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How to Boost Your Job Prospects Over Winter Break

College students heading home for the holidays look forward to unwinding and catching up with family and friends—some will also use their extended winter break to improve their chances of landing a job after graduation.

“Students will be entering a competitive job market when they graduate,” says Leigh Yanocha, head of people strategy at Knopman Marks, a firm that helps students and professionals prepare for securities licensing exams and a career on Wall Street. “Finding a way to use your time off to show initiative and stand out is a winning strategy.”

As COVID-19 cases surge, schools have increasingly opted to send students home for the holidays and suspend in-person classes until the new year. This list includes the University of Pennsylvania, University of Arizona, University of California in Los Angeles and Berkeley, Syracuse University in New York, and the University of Michigan.

Yanocha recommends that students use their winter break to gain a new skill or a certification in the field they’d like to pursue. For students interested in a job in finance, she recommends studying for the Securities Industry Essentials (SIE) Exam, a first step to a career in the securities industry and an accomplishment that’s attainable in less than a month.

3 Productive Things You Can Do Over Winter Break

For those ages 20 to 24, the pandemic has increased the unemployment rate, which now exceeds 11%, the highest rate in decades. “It may feel daunting, but college students can do a lot to increase their chances of finding a job in the COVID-19 economy,” Yanocha says. She encourages students to use their time off to develop the three C’s—their contacts, CV, and credentials.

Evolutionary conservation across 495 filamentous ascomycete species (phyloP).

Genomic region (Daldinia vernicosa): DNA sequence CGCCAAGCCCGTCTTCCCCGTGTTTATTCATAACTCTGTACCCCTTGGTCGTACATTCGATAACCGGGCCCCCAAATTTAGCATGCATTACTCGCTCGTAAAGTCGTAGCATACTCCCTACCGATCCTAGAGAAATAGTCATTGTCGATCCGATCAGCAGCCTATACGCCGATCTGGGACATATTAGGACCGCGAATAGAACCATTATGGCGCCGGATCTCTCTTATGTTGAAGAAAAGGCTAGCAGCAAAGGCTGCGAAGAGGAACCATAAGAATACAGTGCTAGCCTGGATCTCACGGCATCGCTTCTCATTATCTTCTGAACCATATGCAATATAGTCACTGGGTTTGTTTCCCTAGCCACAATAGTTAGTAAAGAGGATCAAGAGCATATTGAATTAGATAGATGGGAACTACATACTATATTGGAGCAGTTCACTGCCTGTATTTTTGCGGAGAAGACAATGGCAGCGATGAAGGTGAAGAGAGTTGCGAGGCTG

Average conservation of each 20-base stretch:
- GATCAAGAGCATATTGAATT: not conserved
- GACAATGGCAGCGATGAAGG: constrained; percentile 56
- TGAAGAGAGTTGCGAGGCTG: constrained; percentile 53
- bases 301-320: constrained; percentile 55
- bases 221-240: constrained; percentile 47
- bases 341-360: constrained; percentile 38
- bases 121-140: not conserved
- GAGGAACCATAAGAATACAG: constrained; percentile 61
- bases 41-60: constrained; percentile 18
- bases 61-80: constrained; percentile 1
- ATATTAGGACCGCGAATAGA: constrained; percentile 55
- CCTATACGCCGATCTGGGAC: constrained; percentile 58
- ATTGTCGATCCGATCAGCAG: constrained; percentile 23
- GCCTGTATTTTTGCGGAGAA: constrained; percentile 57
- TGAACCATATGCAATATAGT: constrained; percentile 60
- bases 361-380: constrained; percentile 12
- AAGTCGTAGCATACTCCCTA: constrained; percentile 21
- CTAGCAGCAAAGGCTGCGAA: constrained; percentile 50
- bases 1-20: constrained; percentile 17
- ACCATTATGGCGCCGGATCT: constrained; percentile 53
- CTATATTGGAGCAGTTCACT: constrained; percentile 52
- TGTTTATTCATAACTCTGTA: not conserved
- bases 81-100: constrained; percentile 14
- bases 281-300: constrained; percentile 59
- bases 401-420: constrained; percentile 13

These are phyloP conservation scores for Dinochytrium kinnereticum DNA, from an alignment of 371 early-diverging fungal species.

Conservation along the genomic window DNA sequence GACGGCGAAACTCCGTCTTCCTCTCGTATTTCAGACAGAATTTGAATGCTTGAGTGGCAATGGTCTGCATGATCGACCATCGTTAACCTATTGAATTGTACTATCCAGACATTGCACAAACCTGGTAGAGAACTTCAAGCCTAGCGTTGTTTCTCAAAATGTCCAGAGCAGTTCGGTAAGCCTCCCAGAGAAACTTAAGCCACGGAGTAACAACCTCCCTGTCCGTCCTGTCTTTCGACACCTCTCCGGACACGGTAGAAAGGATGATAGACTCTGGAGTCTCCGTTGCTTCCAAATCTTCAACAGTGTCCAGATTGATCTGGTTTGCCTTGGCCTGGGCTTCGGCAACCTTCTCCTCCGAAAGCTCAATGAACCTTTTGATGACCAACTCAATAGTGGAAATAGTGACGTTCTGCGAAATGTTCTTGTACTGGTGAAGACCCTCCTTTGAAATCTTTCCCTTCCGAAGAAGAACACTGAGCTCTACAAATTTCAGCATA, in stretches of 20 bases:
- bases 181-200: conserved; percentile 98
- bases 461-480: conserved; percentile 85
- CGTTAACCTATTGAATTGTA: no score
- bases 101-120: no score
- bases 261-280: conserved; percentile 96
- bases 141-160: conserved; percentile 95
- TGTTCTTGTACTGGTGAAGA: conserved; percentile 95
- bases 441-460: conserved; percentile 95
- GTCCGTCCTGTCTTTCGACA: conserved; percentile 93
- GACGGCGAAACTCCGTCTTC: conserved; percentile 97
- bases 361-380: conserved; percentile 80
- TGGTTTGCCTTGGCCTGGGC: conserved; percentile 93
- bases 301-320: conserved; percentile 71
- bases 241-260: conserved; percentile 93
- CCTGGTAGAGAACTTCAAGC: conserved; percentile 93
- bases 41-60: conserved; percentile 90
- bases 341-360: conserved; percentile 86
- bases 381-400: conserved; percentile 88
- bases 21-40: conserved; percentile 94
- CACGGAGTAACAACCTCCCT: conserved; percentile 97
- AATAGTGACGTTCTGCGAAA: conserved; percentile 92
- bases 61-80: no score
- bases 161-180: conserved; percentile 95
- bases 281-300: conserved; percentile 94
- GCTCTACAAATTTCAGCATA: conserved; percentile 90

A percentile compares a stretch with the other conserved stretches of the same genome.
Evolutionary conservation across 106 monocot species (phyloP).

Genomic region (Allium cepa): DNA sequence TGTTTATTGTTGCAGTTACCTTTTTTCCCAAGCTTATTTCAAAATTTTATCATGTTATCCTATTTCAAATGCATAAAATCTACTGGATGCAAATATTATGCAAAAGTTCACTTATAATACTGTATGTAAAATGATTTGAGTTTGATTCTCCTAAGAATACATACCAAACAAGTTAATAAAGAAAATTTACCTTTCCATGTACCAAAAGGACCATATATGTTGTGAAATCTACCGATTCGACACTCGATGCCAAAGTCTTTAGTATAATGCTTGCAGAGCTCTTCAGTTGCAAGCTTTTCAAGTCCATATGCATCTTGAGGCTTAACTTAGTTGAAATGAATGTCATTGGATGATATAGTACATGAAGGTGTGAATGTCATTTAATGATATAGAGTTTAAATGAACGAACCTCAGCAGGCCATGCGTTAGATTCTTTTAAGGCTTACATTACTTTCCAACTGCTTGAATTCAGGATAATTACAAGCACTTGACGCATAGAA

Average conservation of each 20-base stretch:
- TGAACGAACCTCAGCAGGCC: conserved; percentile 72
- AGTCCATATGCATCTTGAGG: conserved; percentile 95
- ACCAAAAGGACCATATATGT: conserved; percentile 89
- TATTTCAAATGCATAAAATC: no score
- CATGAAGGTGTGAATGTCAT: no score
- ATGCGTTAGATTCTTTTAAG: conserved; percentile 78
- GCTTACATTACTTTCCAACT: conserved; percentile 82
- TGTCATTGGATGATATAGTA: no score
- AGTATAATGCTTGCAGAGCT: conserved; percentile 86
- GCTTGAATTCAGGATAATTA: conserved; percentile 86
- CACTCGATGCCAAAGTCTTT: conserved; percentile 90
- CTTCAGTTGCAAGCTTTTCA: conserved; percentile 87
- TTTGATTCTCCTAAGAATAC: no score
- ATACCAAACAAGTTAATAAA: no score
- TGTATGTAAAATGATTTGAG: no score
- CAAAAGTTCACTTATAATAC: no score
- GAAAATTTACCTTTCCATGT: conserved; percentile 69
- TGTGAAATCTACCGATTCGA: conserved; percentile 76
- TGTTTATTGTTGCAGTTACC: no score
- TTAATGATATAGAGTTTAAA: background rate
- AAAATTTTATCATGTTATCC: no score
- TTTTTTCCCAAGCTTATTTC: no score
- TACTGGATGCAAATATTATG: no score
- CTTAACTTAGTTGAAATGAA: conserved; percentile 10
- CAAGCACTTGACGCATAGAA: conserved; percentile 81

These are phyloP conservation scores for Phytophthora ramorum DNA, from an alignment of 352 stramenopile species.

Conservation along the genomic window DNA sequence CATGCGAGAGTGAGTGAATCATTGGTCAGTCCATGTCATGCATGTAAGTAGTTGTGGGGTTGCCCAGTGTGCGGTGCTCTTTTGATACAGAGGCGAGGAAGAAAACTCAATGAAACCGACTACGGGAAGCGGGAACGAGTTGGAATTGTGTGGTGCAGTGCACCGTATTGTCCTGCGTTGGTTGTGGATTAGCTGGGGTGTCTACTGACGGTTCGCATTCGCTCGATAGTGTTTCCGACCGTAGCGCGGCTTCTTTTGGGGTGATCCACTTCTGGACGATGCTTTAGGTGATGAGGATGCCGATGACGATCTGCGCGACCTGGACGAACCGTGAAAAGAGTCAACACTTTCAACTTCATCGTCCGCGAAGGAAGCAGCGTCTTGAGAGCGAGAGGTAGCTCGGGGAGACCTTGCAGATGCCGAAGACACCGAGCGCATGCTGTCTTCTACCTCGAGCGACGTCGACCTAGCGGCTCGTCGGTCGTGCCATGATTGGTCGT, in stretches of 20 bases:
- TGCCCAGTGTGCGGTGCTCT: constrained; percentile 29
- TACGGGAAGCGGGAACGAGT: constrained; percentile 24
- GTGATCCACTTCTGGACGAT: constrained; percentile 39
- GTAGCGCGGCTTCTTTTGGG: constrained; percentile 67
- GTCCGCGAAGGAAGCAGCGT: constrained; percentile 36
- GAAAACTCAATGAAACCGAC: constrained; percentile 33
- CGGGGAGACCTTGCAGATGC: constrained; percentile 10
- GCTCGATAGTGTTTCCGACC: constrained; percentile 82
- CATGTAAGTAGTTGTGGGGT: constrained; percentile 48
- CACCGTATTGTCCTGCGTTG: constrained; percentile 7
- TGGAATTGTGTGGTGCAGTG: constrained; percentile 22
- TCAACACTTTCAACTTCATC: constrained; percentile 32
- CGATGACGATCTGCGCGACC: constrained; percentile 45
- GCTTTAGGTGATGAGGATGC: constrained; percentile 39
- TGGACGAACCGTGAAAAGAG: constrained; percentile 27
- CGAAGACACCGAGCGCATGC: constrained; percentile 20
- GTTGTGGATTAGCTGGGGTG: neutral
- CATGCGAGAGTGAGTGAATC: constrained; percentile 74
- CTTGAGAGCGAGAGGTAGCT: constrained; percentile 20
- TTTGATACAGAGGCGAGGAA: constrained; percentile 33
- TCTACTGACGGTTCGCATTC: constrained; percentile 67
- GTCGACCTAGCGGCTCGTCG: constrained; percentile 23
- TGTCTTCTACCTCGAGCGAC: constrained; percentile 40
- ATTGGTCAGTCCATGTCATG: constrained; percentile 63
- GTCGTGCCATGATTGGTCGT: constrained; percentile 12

1. Nurture Your Contacts

While you’re still in college, reach out to professors and fellow students in your desired field, and step up your LinkedIn game. You never know who may be aware of a perfect job opening for you down the road.

  • Send great professors a thank-you note, and ask them for advice, a reference letter, or their ideas for internships and job opportunities.
  • Tap classmates in your intended field for ideas and leads. Ask friends who have already landed internships for their take on the application process.
  • Connect on LinkedIn with professors, friends, and acquaintances, while you also build up your LinkedIn profile, and reach out to professionals in your field. Those in your chosen industry know it’s a difficult job environment, and many may be open to virtual coffees or informational interviews.
  1. Polish Your CV

If you have limited work experience to list on your CV, or resume, consider adding relevant coursework, skills, and extracurricular activities, such as volunteer work or clubs. “I like to see students who get involved,” says Yanocha, who heads recruiting for new hires and interns at Knopman Marks. “It tells me a lot about them.”

  • Include unusual skills, experience, and interests to stand out. Connect your experience in clubs, within internships, or on campus with the skills required by the internship or job you’re seeking.
  • Take time to revise your resume. This is the first impression you will make on a potential employer, so ask for feedback from guidance counselors or professors.